On November 29, someone posted on the Tor mailing list that an exploit was “actively used against TorBrowser NOW.” That is where the queued article about this will be linked. Mozilla quickly patched the bug but not without raising consumer concerns. Now, researchers discovered that an exploit company sold the exploit earlier this year to both offensive and defensive parties.
Fortinet, a cybersecurity firm that works with Mozilla, developed an intrusion detection system. A Fortinet spokesperson told Motherboard that the intrusion detection system (IDS) would detect the aforementioned exploit.
In a recent email, the Fortinet spokesperson said: “The IPS signature you linked does protect against the Firefox/Tor Browser Vulnerability.” She added that “The IDS signature defends against the exploit method used and was not specifically developed to defend against the recent Firefox/Tor browser zero-day.”
According to a tweet from December 2015 that Forbes found, Fortinet bought the exploit from another cybersecurity company: Exodus. In a reply to another Twitter user, Fortinet wrote “This one came to us from @ExodusIntel. No active attacks, just us adding protection in advance of a real threat.” Exodus finds, buys, and sells exploits to malicious hackers and security firms like Fortinet. Fortinet and similar cybersecurity firms use these exploits and vulnerabilities to strengthen the security of their clients. In this case, Fortinet bought the exploit to protect their clients—notably both Mozilla and Cisco.
However, a definite conflict of interest appeared when a source told Motherboard “The vulnerability details and working exploit code were sold by Exodus to an offensive customer at the beginning of 2016.” (Emphasis my own) And then Forbes spoke with Exodus president Logan Brown about the exploit. “We have definitely delivered to our clients multiple Firefox [exploits] over the years. This one does look similar to one of ours, but we’re currently investigating how it was leaked or how it was used,” he said.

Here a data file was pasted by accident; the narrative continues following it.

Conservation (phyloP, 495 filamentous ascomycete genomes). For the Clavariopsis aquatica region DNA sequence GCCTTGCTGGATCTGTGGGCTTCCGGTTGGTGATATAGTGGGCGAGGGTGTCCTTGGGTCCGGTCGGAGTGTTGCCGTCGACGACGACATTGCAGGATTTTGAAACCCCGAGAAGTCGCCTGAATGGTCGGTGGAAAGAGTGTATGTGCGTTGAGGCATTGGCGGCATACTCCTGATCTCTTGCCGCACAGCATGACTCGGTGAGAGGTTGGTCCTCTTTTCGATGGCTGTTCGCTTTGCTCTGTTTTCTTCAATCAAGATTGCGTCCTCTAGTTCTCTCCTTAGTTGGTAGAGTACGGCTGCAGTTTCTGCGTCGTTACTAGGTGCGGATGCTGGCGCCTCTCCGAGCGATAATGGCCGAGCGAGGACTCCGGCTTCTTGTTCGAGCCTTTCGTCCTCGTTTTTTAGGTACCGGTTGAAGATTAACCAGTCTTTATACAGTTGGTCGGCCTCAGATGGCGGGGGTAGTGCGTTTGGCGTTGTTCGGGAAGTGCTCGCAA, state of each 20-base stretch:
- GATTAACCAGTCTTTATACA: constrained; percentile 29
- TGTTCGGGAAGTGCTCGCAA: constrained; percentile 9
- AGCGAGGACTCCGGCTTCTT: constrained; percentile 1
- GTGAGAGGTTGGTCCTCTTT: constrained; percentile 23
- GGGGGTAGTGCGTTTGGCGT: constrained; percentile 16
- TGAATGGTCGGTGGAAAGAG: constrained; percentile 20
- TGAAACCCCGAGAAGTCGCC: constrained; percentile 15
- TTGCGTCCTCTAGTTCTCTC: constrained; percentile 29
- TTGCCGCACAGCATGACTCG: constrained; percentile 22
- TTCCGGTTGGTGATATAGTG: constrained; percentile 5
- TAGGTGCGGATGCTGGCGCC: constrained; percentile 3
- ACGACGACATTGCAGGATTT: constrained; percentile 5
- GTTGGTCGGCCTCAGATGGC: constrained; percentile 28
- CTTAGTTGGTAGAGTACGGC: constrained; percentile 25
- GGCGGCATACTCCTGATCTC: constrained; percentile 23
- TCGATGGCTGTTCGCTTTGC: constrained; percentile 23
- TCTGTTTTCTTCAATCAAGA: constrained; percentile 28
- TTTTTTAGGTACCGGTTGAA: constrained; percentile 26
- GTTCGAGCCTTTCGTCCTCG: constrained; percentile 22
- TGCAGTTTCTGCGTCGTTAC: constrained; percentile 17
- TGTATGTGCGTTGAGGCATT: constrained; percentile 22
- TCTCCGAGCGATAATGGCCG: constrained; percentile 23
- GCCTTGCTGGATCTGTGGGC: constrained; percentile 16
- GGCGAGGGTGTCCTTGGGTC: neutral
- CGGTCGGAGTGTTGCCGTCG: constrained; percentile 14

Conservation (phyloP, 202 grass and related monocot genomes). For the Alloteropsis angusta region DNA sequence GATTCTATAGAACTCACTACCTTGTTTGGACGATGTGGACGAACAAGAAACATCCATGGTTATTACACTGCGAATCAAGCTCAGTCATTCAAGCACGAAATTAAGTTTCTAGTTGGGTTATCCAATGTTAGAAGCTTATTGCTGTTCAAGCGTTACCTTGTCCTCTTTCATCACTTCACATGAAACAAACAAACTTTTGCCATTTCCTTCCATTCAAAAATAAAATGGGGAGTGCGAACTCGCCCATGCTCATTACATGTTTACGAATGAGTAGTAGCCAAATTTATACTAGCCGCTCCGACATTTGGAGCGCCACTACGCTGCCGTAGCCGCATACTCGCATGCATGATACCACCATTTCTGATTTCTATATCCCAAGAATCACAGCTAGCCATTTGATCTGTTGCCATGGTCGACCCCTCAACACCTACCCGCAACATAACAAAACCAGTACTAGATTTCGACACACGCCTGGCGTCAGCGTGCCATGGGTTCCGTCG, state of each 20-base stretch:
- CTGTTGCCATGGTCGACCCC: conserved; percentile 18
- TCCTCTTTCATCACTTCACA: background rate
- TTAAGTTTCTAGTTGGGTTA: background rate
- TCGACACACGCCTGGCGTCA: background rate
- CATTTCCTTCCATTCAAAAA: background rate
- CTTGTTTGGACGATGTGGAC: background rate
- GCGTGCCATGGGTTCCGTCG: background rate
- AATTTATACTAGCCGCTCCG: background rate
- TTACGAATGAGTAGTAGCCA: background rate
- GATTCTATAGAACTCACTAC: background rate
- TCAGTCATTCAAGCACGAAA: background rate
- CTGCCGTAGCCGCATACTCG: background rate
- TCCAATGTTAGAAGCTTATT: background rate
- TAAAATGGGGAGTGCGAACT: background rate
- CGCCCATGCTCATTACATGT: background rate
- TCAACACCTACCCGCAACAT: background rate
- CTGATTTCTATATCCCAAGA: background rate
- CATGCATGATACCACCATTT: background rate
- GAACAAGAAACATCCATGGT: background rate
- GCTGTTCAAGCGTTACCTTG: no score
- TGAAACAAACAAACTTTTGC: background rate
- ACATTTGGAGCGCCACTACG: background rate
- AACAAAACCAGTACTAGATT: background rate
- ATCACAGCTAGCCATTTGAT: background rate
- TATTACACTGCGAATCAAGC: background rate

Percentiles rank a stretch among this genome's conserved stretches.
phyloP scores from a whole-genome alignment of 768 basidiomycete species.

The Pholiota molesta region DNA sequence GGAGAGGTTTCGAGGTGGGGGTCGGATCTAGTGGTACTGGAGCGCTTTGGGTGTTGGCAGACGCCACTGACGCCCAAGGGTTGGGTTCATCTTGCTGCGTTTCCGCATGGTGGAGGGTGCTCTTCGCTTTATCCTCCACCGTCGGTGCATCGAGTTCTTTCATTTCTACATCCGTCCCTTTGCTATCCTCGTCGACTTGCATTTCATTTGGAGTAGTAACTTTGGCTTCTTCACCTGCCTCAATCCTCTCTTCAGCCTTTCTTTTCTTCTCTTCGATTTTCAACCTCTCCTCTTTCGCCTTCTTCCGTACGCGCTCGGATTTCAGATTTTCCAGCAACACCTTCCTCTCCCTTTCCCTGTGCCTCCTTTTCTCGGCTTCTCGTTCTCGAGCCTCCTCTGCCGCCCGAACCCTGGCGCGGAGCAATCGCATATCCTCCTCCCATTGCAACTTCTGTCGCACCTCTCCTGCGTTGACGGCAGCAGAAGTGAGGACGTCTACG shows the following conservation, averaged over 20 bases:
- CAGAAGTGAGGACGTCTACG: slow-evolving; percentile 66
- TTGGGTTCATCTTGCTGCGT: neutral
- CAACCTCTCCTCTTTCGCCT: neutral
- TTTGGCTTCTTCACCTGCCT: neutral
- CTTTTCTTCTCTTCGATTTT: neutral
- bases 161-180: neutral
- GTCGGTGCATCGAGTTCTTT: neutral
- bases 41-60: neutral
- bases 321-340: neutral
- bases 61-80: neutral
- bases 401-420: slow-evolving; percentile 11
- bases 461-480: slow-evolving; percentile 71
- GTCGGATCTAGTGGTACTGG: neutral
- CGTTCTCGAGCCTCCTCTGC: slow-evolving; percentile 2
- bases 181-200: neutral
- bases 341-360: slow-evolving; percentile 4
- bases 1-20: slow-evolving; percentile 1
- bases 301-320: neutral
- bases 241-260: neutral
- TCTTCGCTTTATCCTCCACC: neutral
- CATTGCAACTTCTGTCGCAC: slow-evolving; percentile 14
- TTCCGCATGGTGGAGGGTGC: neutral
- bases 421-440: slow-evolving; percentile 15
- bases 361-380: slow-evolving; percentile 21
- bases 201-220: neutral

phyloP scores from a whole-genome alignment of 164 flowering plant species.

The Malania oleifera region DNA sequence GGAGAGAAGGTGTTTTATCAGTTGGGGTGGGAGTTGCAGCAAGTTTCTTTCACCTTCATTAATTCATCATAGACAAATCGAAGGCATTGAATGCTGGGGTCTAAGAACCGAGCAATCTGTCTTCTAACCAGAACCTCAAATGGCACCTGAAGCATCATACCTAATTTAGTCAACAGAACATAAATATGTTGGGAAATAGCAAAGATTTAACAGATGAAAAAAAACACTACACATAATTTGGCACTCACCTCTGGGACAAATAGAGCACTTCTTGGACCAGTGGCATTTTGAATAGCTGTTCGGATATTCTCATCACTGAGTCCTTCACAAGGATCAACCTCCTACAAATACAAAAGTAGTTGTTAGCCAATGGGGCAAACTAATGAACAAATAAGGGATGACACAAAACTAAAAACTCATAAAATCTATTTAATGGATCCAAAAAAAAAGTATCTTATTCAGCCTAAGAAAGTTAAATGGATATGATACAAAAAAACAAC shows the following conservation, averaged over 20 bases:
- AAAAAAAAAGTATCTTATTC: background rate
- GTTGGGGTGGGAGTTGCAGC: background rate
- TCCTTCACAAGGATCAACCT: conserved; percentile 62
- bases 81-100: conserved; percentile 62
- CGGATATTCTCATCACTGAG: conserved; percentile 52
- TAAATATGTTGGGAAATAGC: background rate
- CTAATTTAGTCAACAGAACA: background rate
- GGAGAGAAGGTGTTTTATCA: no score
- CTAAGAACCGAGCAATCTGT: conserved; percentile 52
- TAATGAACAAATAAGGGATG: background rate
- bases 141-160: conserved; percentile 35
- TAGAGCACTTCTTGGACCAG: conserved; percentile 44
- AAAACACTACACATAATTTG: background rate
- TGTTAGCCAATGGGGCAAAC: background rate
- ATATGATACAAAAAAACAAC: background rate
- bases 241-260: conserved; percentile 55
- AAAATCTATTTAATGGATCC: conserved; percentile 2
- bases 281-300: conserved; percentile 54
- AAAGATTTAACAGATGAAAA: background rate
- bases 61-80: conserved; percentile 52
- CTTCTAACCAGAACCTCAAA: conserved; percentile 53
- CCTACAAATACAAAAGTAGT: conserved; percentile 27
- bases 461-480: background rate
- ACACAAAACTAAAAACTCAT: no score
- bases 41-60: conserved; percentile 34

According to Forbes, a source revealed that this exploit was the same exploit used by the FBI in the PlayPen investigation. Brown said that a former Mozilla employee discovered the vulnerability, the first time around. He also claimed that Exodus never sold to foreign law enforcements—the most recent exploit phones home to a server in France. Other governments receive information, though, he said. “We have a few allied countries that subscribe, who get the same stuff as Fortinet and those guys, and our government.” Some security researchers mentioned the hack was unlikely used by the FBI as no judge would sign off on such a warrant.
The Exodus blog post published earlier this year mentioned vendor disclosure but not to a fully inclusive degree. He told Forbes:
Our disclosure policy wasn’t intended to be taken that every single thing we know about is going to be disclosed to the vendor. It’s only when we can do it without upsetting the researchers or disrupting the normal flow of business. We like to disclose when we can but not everything is going to be able to be disclosed.
Brown said Fortinet and Exodus ended any partnership but Exodus would help with any fall-out from this so-called leak. “If a capability does transition to the wild, we change mentalities to analysis and make sure everyone is protected,” he said. Notably, Exodus revealed a major Tails hack in 2014. They have not clarified if Mozilla or another defensive firm purchased the exploit.
Christopher Soghoian, the principal technologist at the ACLU, said that the changes to Rule 41 opened a gateway to more of the same. “This is now a global phenomenon. We should expect to see a lot more of this. Whether by French Spanish, Dutch, the Russians,” he added. “It’s a bit like an oil spill. When an oil pipeline runs through a community they’re told it’s safe, but there are accidents. They happen and then the consequences are not borne by the entity that has the accident, they’re borne by the environment around it.”